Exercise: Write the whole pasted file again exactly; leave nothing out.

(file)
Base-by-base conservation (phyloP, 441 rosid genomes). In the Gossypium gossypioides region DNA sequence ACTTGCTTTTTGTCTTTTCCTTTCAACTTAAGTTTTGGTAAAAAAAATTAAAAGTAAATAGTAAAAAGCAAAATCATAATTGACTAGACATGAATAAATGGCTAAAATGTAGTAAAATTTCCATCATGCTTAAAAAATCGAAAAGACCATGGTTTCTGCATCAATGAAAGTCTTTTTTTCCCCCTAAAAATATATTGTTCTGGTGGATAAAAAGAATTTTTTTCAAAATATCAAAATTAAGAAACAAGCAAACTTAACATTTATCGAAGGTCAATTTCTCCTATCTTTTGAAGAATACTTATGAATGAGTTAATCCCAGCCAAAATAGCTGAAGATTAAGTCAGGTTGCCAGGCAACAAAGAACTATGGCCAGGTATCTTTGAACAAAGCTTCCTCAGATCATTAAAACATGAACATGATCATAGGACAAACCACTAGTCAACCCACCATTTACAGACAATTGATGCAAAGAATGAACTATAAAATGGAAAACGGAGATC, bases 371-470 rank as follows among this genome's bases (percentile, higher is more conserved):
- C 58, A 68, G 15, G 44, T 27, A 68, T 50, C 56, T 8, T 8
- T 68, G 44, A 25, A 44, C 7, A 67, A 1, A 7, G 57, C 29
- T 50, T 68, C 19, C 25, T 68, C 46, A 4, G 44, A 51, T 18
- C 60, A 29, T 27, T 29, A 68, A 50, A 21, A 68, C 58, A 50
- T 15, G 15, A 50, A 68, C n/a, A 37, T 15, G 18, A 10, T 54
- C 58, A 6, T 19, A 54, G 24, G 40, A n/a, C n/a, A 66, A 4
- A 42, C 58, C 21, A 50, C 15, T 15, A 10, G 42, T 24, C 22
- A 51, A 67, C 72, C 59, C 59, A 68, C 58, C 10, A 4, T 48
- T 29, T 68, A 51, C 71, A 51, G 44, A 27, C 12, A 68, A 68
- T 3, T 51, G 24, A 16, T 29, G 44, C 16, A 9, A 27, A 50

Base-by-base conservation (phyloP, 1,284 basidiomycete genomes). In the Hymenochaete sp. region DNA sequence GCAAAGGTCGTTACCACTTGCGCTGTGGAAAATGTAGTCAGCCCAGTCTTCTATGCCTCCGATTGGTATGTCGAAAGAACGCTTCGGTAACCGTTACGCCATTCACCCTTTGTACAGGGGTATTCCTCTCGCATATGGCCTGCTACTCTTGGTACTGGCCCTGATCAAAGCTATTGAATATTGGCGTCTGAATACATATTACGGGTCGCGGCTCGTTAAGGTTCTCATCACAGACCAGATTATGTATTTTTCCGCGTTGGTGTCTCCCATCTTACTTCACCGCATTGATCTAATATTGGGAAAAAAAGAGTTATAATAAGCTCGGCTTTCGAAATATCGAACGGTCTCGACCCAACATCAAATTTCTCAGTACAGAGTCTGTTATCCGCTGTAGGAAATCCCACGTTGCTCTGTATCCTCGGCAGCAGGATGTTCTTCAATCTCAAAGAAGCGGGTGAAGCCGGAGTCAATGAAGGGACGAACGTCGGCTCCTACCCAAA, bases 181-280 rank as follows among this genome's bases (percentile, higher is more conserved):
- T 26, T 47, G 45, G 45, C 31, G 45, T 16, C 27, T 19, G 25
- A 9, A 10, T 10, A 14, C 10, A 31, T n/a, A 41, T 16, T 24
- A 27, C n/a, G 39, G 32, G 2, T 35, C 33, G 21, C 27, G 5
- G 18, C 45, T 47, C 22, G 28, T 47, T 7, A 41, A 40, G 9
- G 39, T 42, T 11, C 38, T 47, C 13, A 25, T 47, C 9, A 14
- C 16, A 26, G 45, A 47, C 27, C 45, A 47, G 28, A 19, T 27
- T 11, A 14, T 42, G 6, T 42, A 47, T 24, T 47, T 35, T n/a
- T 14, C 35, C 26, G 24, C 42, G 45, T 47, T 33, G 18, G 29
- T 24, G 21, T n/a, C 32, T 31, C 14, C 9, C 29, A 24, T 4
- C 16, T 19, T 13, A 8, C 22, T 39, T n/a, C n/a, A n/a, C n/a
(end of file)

Base-by-base conservation (phyloP, 441 rosid genomes). In the Gossypium gossypioides region DNA sequence ACTTGCTTTTTGTCTTTTCCTTTCAACTTAAGTTTTGGTAAAAAAAATTAAAAGTAAATAGTAAAAAGCAAAATCATAATTGACTAGACATGAATAAATGGCTAAAATGTAGTAAAATTTCCATCATGCTTAAAAAATCGAAAAGACCATGGTTTCTGCATCAATGAAAGTCTTTTTTTCCCCCTAAAAATATATTGTTCTGGTGGATAAAAAGAATTTTTTTCAAAATATCAAAATTAAGAAACAAGCAAACTTAACATTTATCGAAGGTCAATTTCTCCTATCTTTTGAAGAATACTTATGAATGAGTTAATCCCAGCCAAAATAGCTGAAGATTAAGTCAGGTTGCCAGGCAACAAAGAACTATGGCCAGGTATCTTTGAACAAAGCTTCCTCAGATCATTAAAACATGAACATGATCATAGGACAAACCACTAGTCAACCCACCATTTACAGACAATTGATGCAAAGAATGAACTATAAAATGGAAAACGGAGATC, bases 371-470 rank as follows among this genome's bases (percentile, higher is more conserved):
- C 58, A 68, G 15, G 44, T 27, A 68, T 50, C 56, T 8, T 8
- T 68, G 44, A 25, A 44, C 7, A 67, A 1, A 7, G 57, C 29
- T 50, T 68, C 19, C 25, T 68, C 46, A 4, G 44, A 51, T 18
- C 60, A 29, T 27, T 29, A 68, A 50, A 21, A 68, C 58, A 50
- T 15, G 15, A 50, A 68, C n/a, A 37, T 15, G 18, A 10, T 54
- C 58, A 6, T 19, A 54, G 24, G 40, A n/a, C n/a, A 66, A 4
- A 42, C 58, C 21, A 50, C 15, T 15, A 10, G 42, T 24, C 22
- A 51, A 67, C 72, C 59, C 59, A 68, C 58, C 10, A 4, T 48
- T 29, T 68, A 51, C 71, A 51, G 44, A 27, C 12, A 68, A 68
- T 3, T 51, G 24, A 16, T 29, G 44, C 16, A 9, A 27, A 50

Base-by-base conservation (phyloP, 1,284 basidiomycete genomes). In the Hymenochaete sp. region DNA sequence GCAAAGGTCGTTACCACTTGCGCTGTGGAAAATGTAGTCAGCCCAGTCTTCTATGCCTCCGATTGGTATGTCGAAAGAACGCTTCGGTAACCGTTACGCCATTCACCCTTTGTACAGGGGTATTCCTCTCGCATATGGCCTGCTACTCTTGGTACTGGCCCTGATCAAAGCTATTGAATATTGGCGTCTGAATACATATTACGGGTCGCGGCTCGTTAAGGTTCTCATCACAGACCAGATTATGTATTTTTCCGCGTTGGTGTCTCCCATCTTACTTCACCGCATTGATCTAATATTGGGAAAAAAAGAGTTATAATAAGCTCGGCTTTCGAAATATCGAACGGTCTCGACCCAACATCAAATTTCTCAGTACAGAGTCTGTTATCCGCTGTAGGAAATCCCACGTTGCTCTGTATCCTCGGCAGCAGGATGTTCTTCAATCTCAAAGAAGCGGGTGAAGCCGGAGTCAATGAAGGGACGAACGTCGGCTCCTACCCAAA, bases 181-280 rank as follows among this genome's bases (percentile, higher is more conserved):
- T 26, T 47, G 45, G 45, C 31, G 45, T 16, C 27, T 19, G 25
- A 9, A 10, T 10, A 14, C 10, A 31, T n/a, A 41, T 16, T 24
- A 27, C n/a, G 39, G 32, G 2, T 35, C 33, G 21, C 27, G 5
- G 18, C 45, T 47, C 22, G 28, T 47, T 7, A 41, A 40, G 9
- G 39, T 42, T 11, C 38, T 47, C 13, A 25, T 47, C 9, A 14
- C 16, A 26, G 45, A 47, C 27, C 45, A 47, G 28, A 19, T 27
- T 11, A 14, T 42, G 6, T 42, A 47, T 24, T 47, T 35, T n/a
- T 14, C 35, C 26, G 24, C 42, G 45, T 47, T 33, G 18, G 29
- T 24, G 21, T n/a, C 32, T 31, C 14, C 9, C 29, A 24, T 4
- C 16, T 19, T 13, A 8, C 22, T 39, T n/a, C n/a, A n/a, C n/a